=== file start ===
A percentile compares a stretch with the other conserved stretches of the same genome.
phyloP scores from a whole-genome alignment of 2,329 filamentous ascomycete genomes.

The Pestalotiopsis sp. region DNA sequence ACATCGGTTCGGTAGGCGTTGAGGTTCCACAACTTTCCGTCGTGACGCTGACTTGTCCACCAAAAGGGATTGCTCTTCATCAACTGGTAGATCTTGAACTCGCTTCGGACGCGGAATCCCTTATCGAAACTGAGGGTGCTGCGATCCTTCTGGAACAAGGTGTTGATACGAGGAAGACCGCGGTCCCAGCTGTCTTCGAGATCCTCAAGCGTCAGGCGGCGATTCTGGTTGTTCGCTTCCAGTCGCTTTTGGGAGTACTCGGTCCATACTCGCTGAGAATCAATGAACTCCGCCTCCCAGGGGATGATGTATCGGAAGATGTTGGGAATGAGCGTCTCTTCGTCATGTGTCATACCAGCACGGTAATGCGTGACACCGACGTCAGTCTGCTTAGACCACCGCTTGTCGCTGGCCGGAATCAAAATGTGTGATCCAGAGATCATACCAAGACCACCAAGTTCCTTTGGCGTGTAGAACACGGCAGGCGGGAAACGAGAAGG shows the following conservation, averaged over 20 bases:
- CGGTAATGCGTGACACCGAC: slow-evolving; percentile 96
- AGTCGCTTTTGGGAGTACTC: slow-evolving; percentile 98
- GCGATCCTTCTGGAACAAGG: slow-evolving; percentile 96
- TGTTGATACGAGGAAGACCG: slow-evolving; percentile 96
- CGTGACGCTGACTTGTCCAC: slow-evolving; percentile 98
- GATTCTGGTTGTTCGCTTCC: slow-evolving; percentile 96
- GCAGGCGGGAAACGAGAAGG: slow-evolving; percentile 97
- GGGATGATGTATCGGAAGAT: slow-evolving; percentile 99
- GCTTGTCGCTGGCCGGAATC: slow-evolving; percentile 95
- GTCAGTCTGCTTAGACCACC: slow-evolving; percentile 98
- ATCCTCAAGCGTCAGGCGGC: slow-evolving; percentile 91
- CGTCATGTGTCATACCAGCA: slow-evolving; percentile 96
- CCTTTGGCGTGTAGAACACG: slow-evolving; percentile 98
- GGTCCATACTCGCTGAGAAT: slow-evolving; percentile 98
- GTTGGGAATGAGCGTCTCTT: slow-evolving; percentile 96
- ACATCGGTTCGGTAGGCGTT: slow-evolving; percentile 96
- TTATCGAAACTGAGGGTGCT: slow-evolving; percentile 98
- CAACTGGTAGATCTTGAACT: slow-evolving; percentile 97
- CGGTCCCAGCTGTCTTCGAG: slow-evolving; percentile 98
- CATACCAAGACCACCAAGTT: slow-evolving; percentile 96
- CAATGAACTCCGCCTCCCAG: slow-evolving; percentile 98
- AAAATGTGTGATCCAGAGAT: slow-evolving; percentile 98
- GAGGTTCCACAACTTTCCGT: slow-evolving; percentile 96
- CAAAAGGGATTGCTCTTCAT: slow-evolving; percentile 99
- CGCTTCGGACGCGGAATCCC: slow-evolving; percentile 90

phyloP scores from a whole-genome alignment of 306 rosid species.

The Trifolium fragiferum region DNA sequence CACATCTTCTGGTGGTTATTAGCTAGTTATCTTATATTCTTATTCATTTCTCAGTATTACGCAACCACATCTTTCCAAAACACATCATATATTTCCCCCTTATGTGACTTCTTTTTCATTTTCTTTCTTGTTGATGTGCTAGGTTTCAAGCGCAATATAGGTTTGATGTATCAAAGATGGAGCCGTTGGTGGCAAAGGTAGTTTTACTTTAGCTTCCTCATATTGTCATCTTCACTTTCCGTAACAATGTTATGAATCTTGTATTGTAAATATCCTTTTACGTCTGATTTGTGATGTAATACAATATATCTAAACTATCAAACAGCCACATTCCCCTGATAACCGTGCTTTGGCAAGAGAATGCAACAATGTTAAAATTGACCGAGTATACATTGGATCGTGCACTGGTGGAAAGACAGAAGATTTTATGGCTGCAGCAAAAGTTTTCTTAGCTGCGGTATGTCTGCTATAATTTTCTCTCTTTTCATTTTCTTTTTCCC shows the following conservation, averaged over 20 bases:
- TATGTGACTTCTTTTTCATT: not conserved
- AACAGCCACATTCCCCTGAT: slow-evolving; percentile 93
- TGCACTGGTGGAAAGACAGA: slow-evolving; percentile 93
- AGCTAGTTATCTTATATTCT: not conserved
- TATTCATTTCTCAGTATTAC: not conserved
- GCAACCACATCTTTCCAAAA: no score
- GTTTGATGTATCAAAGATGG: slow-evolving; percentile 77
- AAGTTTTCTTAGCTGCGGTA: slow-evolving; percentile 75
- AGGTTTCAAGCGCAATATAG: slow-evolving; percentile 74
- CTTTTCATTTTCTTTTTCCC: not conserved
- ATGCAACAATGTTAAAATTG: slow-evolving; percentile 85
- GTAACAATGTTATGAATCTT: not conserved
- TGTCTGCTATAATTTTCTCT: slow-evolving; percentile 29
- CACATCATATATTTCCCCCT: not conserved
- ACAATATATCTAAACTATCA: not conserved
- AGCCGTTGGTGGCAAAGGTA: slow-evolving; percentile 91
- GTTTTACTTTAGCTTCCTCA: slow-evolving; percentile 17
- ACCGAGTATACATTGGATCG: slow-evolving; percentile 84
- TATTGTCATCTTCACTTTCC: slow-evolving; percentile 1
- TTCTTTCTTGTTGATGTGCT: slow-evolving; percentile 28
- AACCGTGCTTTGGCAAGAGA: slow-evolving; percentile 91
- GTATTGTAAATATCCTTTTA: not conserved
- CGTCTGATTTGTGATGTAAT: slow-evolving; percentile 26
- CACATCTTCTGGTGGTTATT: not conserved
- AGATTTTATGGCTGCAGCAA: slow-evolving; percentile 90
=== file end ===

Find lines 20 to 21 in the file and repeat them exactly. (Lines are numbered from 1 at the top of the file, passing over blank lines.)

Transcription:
- TTATCGAAACTGAGGGTGCT: slow-evolving; percentile 98
- CAACTGGTAGATCTTGAACT: slow-evolving; percentile 97